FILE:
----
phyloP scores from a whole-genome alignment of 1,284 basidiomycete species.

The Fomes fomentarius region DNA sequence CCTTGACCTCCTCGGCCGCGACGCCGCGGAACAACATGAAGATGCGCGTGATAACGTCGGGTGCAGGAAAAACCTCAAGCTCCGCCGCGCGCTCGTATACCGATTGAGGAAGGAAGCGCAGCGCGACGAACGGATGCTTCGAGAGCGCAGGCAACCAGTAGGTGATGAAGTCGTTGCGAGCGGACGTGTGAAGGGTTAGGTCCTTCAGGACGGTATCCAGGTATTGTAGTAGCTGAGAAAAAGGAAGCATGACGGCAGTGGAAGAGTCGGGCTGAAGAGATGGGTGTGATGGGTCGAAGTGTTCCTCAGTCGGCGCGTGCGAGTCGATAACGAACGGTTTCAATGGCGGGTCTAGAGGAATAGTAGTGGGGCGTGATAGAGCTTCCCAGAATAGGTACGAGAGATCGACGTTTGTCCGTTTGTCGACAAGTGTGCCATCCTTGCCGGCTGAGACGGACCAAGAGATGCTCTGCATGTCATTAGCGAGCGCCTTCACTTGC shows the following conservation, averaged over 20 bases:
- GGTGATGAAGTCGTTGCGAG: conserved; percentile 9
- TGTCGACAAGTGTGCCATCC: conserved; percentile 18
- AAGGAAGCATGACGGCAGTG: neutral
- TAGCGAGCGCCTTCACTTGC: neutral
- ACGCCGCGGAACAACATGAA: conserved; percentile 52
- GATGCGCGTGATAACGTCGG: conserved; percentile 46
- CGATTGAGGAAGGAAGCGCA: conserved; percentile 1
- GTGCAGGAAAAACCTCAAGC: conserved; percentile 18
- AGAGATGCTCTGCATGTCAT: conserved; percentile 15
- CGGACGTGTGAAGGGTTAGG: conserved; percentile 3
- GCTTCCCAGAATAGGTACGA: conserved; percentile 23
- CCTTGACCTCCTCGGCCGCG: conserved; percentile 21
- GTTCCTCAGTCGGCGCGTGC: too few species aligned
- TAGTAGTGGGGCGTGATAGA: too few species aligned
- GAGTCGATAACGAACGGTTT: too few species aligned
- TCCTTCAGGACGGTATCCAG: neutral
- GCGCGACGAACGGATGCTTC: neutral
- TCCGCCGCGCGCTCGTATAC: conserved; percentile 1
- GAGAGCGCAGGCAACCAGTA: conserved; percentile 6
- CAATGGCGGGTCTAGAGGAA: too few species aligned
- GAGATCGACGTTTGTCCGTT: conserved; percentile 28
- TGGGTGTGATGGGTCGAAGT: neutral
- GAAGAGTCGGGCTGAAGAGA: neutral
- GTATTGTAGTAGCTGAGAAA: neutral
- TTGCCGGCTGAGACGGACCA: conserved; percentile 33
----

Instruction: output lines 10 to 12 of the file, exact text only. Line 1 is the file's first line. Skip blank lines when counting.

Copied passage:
- GTGCAGGAAAAACCTCAAGC: conserved; percentile 18
- AGAGATGCTCTGCATGTCAT: conserved; percentile 15
- CGGACGTGTGAAGGGTTAGG: conserved; percentile 3